And someone with severe ADHD (inattention and hyperactivity) can find any task way more frustrating than what is considered as normal.

Areas to consider

You may find it difficult to create a web site that is accessible to all users with cognitive disabilities and learning difficulties because of the range of issues you need to consider.

You might find that a solution for one user is a hindrance to another, for example images could potentially be a distraction to someone who prefers text, even though combining content types is your best hope for universal accessibility. If you have a specific target group you can tailor content for that group, otherwise you have to tailor content for different information representations for different groups.

By following some simple guidelines you will be able to make your content available to as wide an audience as possible. A lot of this is fairly general web design best practices, but that’s what enables a lot of accessibility! Framing them in the context of cognitive disability should give you a better understanding of the area.


The first thing you should think about when designing your content is consistency. Users should be able to learn what to expect from each new page of your site — the various features should be consistent with previous pages, in terms of style, location and function.

What, in particular, should we be aiming to make consistent? Lets go through them.


After the content itself, the site navigation is possibly the most important thing to get right. Its position and functionality should not change across a site, and it should be easily identifiable as navigation, with intuitive menu options.

Fonts and Font Sizes

Do not use too many different fonts, and treat them as you would a colour palette. Stick to a small number, perhaps one font for headings and one font for body text. Introducing a lot of variation serves to introduce distractions and noise, and this is something we want to avoid at all costs.

Interactive Elements: Links and Buttons

It is important that users of any kind can recognise a link on your site. Links on a site need to follow the same style, and need to behave as a user would expect. Positioning, relevance, purpose and destination are all very important here.

The same goes for buttons, and there is much to be said for leaving buttons and other form controls as they are styled by the browser as this is  what many users expect forms on the Web to look like. This not only delivers consistency across your site, but across all sites. Controls that are already familiar to a user will likely be less confusing.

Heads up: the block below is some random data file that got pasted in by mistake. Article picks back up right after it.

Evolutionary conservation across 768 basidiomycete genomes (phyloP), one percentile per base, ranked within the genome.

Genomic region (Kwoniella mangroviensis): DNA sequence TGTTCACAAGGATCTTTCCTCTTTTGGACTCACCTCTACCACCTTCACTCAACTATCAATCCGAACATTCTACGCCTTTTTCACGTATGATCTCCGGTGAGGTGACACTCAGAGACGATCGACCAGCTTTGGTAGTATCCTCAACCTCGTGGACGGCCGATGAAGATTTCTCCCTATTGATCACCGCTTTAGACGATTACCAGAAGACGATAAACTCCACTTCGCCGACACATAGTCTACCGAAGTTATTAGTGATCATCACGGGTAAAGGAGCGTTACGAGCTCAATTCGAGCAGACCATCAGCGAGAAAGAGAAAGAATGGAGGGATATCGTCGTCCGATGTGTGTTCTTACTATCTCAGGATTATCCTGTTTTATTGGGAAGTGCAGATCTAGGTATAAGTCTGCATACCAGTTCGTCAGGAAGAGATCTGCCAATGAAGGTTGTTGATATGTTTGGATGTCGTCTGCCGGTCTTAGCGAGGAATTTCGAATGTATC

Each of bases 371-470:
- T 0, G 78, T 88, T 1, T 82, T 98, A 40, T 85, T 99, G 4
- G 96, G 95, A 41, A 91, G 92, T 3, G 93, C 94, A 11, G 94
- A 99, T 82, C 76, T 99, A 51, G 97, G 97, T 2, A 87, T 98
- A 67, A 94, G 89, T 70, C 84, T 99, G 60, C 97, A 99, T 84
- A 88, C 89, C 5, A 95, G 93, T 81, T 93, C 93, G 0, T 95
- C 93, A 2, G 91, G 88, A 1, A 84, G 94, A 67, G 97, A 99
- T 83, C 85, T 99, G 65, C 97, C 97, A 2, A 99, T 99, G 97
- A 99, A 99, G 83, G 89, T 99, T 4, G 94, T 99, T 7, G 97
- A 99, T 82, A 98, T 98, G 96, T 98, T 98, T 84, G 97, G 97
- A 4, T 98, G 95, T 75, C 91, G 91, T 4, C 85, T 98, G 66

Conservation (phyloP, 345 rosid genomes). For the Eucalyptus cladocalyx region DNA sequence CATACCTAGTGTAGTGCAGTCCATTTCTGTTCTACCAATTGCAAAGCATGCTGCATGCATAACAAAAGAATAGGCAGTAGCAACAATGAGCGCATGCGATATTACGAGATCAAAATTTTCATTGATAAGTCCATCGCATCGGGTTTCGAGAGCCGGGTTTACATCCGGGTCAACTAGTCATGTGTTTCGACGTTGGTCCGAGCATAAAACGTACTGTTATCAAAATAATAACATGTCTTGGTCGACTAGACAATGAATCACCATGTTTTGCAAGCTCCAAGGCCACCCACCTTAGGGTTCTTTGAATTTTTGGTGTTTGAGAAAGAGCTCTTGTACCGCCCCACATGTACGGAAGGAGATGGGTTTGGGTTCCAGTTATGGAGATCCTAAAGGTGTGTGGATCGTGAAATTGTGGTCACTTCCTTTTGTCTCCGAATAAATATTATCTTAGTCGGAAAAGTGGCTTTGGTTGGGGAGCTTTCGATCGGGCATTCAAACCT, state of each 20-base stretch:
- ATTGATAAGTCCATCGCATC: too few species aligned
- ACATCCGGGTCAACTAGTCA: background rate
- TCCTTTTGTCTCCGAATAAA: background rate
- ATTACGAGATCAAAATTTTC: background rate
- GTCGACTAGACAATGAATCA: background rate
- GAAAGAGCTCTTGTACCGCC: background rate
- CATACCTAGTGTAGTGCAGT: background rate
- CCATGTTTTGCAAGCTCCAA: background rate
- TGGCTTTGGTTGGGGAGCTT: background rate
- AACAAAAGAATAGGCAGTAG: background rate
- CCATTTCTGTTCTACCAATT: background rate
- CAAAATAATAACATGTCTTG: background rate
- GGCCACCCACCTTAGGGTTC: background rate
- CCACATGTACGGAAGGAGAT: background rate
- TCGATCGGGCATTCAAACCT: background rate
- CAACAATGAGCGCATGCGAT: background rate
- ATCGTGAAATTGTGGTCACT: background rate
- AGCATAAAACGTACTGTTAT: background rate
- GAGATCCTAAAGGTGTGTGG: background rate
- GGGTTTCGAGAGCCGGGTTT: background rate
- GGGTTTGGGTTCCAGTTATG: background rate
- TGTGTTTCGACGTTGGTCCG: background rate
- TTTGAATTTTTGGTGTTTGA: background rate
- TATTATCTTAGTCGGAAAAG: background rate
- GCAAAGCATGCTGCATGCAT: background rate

It is important that content is well organised and structured. HTML gives us a limited set of elements to organise our content. Although we may sometimes find this restrictive it can actually be a good thing because it helps us be consistent as well. This section discusses the different facets of structure.


Headings and subheadings should be clear, meaningful and properly nested — they are a guide to the content on a page. Ideally it should be possible to get a good idea of what the content is about just by reading the headings.


By their very nature lists require more concentration to scan through and              comprehend. Each item in a list should be short and concise, and further visual grouping of a list (eg using a different background colour to the rest of the page) – if you have a complicated concept to explain start with a list and then expand on each item under its own heading.

White space

White space is important for structure; without it all elements will merge in to one block and become incomprehensible. Look for good separation between headings, paragraphs, block quotes, etc. Pay particular attention to the spacing between columns of content; wide gutters or clear delineation with vertical
borders can help.

Clear Differentiation Between Content Types

Use colour, font weights and other styles to differentiate between types of content, for example a quoted phrase could be emphasised, form labels could be strong. This makes it easier for users to determine the type of content they are looking at a glance.


Most users of websites are task-driven – they have a task that they want to perform, and they want to do it without distraction, as quickly as possible. It can be easy to distract attention from your content, so there are certain things to avoid, which we shall talk about now.

Contrasting Blocks of Colour